What do Tila Tequila and the Insane Clown Posse have to do with New Mexico’s lagging job growth? Sarah Kennedy will explain. As usual.
Governor Susana Martinez that is.
Talking about jobs, jobs, jobs. And where’s there’s talk, there’s… what exactly? More corporate tax breaks?
Sarah Kennedy wants to know.
By Matthew Reichbach
Despite headlines that the unemployment rate in New Mexico dropped to 6.8 percent in June, digging into the numbers shows the jobs situation in New Mexico remains dire.
The Santa Fe New Mexican noted that New Mexico ranked 50th in job growth. That’s dead last in the nation. Winthrop Quigley of the Albuquerque Journal said the numbers on jobs “are conflicting” and that “at least some employment data show New Mexico mired in a recession.” And the Santa Fe Reporter wrote that the numbers “don’t add up.”
Gerry Bradley, an economist and research director for New Mexico Voices for Children, told Clearly New Mexico that the unemployment rate largely reported in the media is “irrelevant” and that “no economist takes the unemployment rate as a good indicator of where the economy is going.”
Instead, Bradley suggests looking at the numbers from the Current Employment Statistics, or CES.
“The CES is a fairly large survey of employers in the state,” Bradley suggested in a phone interview with Clearly New Mexico. “At the same time that the Bureau of Labor Statistics is running this one program to get the unemployment rate, they’re running another survey that gives you employment data.”
Looking at this data paints a different picture from the unemployment rate that the media concentrates on.
Recently, the United Farm Workers (UFW) launched the “Take Our Jobs” campaign, an effort to highlight the importance of immigrant workers to our food supply — and the difficulties agricultural employers have in maintaining a stable, legal workforce.
Last night, UFW President Arturo Rodriguez was a guest on Comedy Central’s Colbert Report. Responding to the oft-repeated charge that undocumented immigrants who work in the fields are taking jobs away from American citizens, Rodriquez pointed out that few Americans are willing to take these jobs and their difficult working conditions. That’s part of the inspiration behind the “Take Our Jobs” challenge.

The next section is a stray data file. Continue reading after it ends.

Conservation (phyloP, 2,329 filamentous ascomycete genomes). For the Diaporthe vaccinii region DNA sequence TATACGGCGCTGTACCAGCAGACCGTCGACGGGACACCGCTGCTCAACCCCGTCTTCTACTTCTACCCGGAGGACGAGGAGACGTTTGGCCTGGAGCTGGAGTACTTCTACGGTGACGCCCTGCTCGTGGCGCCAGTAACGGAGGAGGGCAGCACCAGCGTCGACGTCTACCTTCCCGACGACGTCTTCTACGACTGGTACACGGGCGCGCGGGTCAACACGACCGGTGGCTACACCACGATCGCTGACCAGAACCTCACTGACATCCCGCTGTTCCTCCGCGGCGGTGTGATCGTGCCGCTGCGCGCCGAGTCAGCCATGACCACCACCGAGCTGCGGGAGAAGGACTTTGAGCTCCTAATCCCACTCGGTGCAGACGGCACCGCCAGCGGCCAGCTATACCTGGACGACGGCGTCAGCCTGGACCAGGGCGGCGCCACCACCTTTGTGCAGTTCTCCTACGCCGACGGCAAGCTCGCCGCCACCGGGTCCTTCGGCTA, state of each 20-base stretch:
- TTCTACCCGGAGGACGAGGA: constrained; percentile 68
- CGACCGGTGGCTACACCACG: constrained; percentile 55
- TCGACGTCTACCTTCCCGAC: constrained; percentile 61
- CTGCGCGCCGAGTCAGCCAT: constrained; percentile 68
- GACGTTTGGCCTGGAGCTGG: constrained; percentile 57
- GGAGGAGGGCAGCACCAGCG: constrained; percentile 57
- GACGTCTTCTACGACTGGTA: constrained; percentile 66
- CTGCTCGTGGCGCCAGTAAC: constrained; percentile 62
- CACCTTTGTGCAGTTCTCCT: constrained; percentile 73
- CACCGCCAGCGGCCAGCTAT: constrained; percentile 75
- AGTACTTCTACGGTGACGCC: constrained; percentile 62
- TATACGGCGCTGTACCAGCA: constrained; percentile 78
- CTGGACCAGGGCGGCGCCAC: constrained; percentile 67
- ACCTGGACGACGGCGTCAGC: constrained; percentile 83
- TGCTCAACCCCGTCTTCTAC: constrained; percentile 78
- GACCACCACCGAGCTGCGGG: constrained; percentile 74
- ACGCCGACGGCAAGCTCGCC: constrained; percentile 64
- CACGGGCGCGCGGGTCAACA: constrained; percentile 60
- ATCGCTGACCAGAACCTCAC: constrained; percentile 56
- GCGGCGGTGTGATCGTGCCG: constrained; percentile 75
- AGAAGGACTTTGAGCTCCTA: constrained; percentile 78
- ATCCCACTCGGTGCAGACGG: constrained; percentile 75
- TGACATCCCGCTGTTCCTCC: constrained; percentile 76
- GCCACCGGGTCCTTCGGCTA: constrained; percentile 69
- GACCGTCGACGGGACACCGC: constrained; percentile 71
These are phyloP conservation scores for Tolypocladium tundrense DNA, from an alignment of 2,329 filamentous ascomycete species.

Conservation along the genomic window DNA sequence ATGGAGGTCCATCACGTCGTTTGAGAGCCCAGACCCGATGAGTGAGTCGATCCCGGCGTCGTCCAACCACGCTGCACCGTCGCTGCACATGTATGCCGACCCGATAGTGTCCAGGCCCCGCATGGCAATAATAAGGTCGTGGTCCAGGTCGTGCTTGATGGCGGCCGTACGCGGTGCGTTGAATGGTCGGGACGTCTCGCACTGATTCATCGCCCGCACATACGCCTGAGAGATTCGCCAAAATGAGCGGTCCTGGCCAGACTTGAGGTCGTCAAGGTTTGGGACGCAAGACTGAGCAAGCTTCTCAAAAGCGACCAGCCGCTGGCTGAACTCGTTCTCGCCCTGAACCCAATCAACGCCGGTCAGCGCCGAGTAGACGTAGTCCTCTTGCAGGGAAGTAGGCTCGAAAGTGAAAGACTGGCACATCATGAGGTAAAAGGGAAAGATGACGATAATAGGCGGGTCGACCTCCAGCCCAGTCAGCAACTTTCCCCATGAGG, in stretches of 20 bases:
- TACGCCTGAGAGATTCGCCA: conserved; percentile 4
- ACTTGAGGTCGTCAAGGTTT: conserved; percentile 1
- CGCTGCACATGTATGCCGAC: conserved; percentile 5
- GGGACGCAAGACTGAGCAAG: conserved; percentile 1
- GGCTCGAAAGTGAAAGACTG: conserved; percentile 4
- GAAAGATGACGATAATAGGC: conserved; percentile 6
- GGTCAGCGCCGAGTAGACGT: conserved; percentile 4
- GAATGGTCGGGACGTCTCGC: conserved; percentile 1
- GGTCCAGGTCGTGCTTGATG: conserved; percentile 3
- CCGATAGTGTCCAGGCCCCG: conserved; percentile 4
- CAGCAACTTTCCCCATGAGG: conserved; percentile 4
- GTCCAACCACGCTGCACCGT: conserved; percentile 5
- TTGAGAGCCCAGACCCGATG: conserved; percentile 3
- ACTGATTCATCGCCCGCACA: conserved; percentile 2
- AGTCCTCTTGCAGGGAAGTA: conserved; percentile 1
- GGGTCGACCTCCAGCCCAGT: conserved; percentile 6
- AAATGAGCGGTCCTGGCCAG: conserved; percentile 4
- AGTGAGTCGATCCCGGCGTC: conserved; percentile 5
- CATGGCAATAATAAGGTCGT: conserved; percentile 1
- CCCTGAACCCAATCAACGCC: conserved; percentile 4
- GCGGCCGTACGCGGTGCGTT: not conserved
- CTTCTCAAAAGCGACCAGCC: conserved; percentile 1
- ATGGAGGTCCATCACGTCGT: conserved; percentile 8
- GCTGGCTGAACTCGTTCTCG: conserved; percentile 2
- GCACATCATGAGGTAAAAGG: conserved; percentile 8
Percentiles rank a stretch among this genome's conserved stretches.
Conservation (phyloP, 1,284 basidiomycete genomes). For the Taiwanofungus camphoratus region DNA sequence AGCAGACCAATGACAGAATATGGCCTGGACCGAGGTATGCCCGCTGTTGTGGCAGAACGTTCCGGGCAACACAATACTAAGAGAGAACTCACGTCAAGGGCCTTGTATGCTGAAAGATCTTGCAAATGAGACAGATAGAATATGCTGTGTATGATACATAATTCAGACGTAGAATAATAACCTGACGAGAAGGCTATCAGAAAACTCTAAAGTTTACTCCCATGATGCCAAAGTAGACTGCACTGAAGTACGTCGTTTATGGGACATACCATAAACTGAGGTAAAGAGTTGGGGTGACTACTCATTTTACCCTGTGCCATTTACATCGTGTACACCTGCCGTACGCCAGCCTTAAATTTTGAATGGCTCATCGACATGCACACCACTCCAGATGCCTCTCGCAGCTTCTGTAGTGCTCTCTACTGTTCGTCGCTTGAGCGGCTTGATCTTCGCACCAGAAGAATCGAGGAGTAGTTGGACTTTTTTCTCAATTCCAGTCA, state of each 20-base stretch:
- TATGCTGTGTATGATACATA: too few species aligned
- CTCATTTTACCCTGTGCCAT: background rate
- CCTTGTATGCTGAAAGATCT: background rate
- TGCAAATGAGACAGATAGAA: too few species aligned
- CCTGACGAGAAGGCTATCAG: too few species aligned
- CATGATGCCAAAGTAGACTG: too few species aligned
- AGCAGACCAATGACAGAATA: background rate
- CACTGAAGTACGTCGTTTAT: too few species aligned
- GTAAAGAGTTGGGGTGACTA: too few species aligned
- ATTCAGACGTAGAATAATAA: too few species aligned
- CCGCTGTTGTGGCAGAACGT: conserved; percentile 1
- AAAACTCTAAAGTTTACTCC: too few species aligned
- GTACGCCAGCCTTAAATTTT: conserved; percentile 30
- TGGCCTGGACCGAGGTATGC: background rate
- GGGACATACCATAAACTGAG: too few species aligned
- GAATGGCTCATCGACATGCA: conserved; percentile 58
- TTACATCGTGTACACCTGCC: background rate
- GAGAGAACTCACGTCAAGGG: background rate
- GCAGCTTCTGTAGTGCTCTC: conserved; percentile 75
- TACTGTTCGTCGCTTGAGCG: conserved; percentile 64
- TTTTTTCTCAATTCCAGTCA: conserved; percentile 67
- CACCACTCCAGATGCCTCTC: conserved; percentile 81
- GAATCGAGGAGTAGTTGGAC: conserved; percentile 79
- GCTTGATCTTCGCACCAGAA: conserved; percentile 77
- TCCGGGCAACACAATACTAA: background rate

Unfazed, Steven Colbert accepted the challenge. Sometime soon then, we can expect to see Stephen hoeing and weeding in some field in California or Arizona, camera team in tow. He asked Rodriguez if there would be air conditioning. You can watch it here:
|The Colbert Report||Mon – Thurs 11:30pm / 10:30c|
The Great Recession in NM
In other news, a recent report from NM Voices for Children is worth the read. Entitled “The Great Recession: How New Mexico Workers Are Faring,” it looks at wages and unemployment rates by job sector, compares the impact of the last four recessions on workers, the effect of the Unemployment Compensation program, and the longer-lasting personal consequences of a recession.
Here are some of the key findings of the report:
Democracy for New Mexico has a great post today (as usual) detailing the heavy toll the Great Recession is taking on working families.
NM Voices for Children issued a press release today urging the state’s congressional delegation to act quickly to extend unemployment insurance. An estimated 1,500 New Mexicans are expected to collect their last check by the end of the year.
According to Gerry Bradley of NM Voices for Children:
New Mexico’s working families are counting on Congress to make this cause their top priority so they are not left out in the cold without a paycheck or unemployment check to pay their mortgages and other bills. Without action to expand benefits, New Mexico will hit a severe setback on the road to recovery. These extensions not only help struggling families stay afloat – they are a direct stimulus to the local economy, which will help with job creation.”
For more facts, check out this report from the National Employment Law Project.
And former Labor Secretary Robert Reich minced few words on his blog today:
I keep hearing that the economic meltdown has taken a huge toll on the stock portfolios of the rich. That’s true. But the rich haven’t lost nearly as much of their assets, proportionately, as everyone else. According to a report from the Bank of America Merrill Lynch (“The Myth of the Overleveraged Consumer”), analyzing data from the Federal Reserve, the bottom 90 percent of Americans hold 50 percent of more of their assets in residential real estate, which has taken a far bigger beating than stocks and bonds…
Reich asks, where will the demand come from to revive the economy? He’s appalled by the answer given by Bank of America Merrill Lynch: